By Wick Fisher
Moose Lake Star-Gazette 

Those nasty, wire-chewing varmints

Wick's World


October 19, 2017

I often hear the phrase, “Autumn is my favorite time of year.” I love sunny 70-degree days and cool 50-degree evenings. The air is crisp when one greets the morning sun and the bright red of the oak trees blend in with the yellowing ash and poplars, making Minnesota as pretty as anywhere this side of Vermont. When James Taylor sang, “The Berkshires seem dreamlike on account of that frosting,” he could have been sitting with his guitar in the woods of Northern Minnesota.

The blaze orange of maple trees match a deer hunter’s garb, reminding us of hunting season. Deer stands spring up as quickly as chanterelle mushrooms. Minnesotans always have many species of some sort or other they can hunt. When was the last time a hunter was told about a shortage of deer and black bear, or even mushrooms? I would emphatically like to add varmints to the hunter’s list, for there certainly is no shortage of mice and red squirrels.

Hunters, for just one season I would like to ask you to put away your deer rifles or gunny sacks. Instead, pick up your pellet guns and set your mouse traps. Then go to the hardware store and buy one of those live traps for getting rid of the menace plaguing all neighborhoods — the nasty wire-chewing varmint called the red squirrel.

Imagine sitting around an autumn fire chatting with your neighbors. An outsider has recently moved to our state because they just love the place called “Minnesota nice.” Then they have to go and ruin it all by saying the two dreaded words, “red squirrels.”

Fire pit stories are no longer a mellow yellow. Phrases change from an awe-inspiring, “I saw a big black bear” (note: Minnesota bears only come in one size: big) to an outpouring of frustration surrounding a nasty, dreaded red squirrel that has taken residence somewhere in our attic. This is worse than last year when we had to live trap a chipmunk that chewed a hole in the side of our doggy door.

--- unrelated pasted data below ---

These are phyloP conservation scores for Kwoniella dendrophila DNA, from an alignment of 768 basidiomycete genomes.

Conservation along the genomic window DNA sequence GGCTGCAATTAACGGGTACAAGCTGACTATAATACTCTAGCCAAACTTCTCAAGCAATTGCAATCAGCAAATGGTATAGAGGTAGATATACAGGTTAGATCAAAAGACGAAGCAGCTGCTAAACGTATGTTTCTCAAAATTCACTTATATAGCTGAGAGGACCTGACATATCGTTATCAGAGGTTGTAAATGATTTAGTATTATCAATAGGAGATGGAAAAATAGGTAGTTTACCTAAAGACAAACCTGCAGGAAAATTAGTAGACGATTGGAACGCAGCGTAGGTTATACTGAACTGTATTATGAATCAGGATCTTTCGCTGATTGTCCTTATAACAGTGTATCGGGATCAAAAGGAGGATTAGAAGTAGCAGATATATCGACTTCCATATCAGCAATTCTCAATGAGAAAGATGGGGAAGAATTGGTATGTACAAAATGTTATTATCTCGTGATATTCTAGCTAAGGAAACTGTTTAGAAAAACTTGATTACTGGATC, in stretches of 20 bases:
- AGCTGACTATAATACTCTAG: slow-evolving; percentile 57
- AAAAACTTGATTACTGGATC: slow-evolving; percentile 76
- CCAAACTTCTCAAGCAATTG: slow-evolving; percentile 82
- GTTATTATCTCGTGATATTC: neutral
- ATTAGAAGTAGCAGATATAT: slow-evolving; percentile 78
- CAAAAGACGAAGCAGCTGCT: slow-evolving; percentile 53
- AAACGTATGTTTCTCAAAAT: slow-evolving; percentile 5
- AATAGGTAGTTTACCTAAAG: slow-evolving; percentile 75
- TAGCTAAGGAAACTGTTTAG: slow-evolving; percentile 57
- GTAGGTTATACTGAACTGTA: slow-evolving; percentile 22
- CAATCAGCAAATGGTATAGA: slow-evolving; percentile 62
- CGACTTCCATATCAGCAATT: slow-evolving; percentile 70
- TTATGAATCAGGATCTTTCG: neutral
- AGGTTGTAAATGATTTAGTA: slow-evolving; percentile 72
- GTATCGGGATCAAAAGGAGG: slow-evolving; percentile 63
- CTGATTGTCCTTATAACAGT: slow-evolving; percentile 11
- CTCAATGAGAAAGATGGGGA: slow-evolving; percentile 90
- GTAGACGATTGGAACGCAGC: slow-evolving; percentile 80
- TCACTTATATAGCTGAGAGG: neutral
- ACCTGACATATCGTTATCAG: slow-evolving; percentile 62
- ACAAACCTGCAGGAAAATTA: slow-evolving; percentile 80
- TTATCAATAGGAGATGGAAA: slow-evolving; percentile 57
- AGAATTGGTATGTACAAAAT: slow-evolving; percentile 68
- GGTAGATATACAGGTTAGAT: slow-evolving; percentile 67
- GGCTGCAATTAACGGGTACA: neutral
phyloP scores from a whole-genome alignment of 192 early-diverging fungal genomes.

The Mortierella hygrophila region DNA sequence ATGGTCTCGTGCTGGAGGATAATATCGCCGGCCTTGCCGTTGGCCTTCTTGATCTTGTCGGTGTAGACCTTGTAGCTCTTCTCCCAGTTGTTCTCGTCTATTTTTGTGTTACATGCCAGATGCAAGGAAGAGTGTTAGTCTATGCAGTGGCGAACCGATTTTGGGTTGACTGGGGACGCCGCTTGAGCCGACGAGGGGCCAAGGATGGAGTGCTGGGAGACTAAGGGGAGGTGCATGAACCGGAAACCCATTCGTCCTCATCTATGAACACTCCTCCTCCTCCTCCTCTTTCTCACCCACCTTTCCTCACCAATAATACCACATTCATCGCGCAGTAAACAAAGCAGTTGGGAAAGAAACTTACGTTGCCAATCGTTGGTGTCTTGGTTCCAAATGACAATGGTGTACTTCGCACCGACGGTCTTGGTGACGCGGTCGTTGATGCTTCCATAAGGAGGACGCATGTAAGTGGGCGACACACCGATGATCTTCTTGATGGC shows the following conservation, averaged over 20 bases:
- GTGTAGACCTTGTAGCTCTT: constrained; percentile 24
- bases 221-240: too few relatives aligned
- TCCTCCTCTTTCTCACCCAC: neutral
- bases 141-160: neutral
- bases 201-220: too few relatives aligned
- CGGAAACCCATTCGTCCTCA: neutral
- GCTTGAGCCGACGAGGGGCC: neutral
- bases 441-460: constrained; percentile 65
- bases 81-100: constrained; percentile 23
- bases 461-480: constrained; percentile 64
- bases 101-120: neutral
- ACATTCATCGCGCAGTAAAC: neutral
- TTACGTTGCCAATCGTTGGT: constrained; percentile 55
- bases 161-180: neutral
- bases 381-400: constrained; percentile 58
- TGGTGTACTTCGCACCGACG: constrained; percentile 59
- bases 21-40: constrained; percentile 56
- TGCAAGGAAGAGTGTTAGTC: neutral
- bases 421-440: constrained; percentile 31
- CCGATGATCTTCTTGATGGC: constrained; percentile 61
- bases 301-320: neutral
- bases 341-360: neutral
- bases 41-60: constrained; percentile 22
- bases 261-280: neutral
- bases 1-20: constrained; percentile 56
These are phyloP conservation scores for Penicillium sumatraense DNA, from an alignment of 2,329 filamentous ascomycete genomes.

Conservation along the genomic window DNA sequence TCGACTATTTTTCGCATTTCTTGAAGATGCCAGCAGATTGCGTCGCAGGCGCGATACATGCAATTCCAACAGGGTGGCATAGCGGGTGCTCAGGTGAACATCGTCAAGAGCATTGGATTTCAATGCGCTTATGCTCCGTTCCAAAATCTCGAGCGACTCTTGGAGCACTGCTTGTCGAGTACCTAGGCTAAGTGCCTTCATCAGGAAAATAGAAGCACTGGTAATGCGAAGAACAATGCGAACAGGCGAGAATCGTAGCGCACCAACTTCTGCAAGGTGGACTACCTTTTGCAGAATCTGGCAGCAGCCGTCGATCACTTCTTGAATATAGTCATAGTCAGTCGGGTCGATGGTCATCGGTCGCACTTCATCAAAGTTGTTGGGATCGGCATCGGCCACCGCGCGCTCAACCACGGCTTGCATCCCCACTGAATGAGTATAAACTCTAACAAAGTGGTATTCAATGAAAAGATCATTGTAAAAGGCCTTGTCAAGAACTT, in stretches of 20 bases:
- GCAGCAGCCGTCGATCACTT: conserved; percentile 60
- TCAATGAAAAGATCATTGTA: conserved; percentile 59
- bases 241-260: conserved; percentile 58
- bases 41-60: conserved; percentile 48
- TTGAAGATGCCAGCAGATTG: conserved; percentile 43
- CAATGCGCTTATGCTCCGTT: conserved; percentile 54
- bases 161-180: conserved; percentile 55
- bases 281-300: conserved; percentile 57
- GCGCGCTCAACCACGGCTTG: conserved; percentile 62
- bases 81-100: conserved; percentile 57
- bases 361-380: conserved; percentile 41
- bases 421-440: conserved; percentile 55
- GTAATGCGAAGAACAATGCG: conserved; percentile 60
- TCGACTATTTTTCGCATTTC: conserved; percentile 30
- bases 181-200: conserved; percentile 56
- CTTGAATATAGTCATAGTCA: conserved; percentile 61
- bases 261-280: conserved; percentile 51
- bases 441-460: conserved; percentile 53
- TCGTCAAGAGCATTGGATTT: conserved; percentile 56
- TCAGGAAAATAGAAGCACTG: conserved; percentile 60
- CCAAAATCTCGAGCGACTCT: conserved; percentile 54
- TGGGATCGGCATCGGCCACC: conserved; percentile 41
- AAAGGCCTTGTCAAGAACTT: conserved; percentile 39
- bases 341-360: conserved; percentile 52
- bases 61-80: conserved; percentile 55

I was in New Mexico when, by default, my wife became a varmint control expert. She would place the occupied live trap in a box and hightail it to the woods. Meanwhile, she learned as much as she could about varmint control. The biggest lesson is this: Both squirrels and chipmunks need to be transported far, far from the green, green grass of home. If you don’t, they will be back at your house within days. Preferably the varmints are transported across a large body of water. We have two great choices: The Mississippi River or the Minnesota River. Being equally distant, I take my varmints on a 10-minute ride to their new home in Hastings. My wife prefers the Minnesota River crossing near Old Shakopee Road.

By now, you are probably asking yourself, “Why don’t they just kill them?” Believe it or not, the DNR has rules about killing squirrels. If you are lucky, your hunting season will be limited to mice. The problem gnawing at me like a red squirrel gnawing at my vinyl siding is this: Aren’t we just moving our back yard problem to someone else’s back yard?

While mice in the garage are not such a problem, when they’re in your car, it is. Don’t worry; you will know when you have a mouse nest in your automobile’s heater. When you turn on your heater fan for the first time this fall and a horrible stink pervades the vehicle, it means you have just ground up Mama Mouse. The varmint’s stinky carcass will have to be removed by disassembling your entire dashboard. This varmint problem is so prevalent in the Twin Cities that Burnsville Toyota has a mouse removal special each fall for only $89.95. Don’t even bother trying to be a back yard mechanic with this one. Pay the bucks; it’s easier than removing a dashboard.

Last year, Toyota’s mechanics had a surprise when removing the stink from my car. A half dozen baby mice scurried across the workshop’s floor. The mechanics were rather entertained that day. I am now forever etched in Toyota lore as the “The Mouse Man.” John Steinbeck, move over. I am now the new proprietor “Of Mice and Men.”

Hunting was bountiful this season. The tally came to three red squirrels, two chipmunks, one mole and numerous chickadees and nuthatches. It appears that they all take the same bait — sunny seeds. The birds were easy game. I could simply lift the cage door and watch them fly away. Varmints were a much tougher problem to rid. If you add $10 worth of gas to the $89.95 mouse special, hunting season ran us about a hundred bucks — dollars, that is, not the ones with horns.


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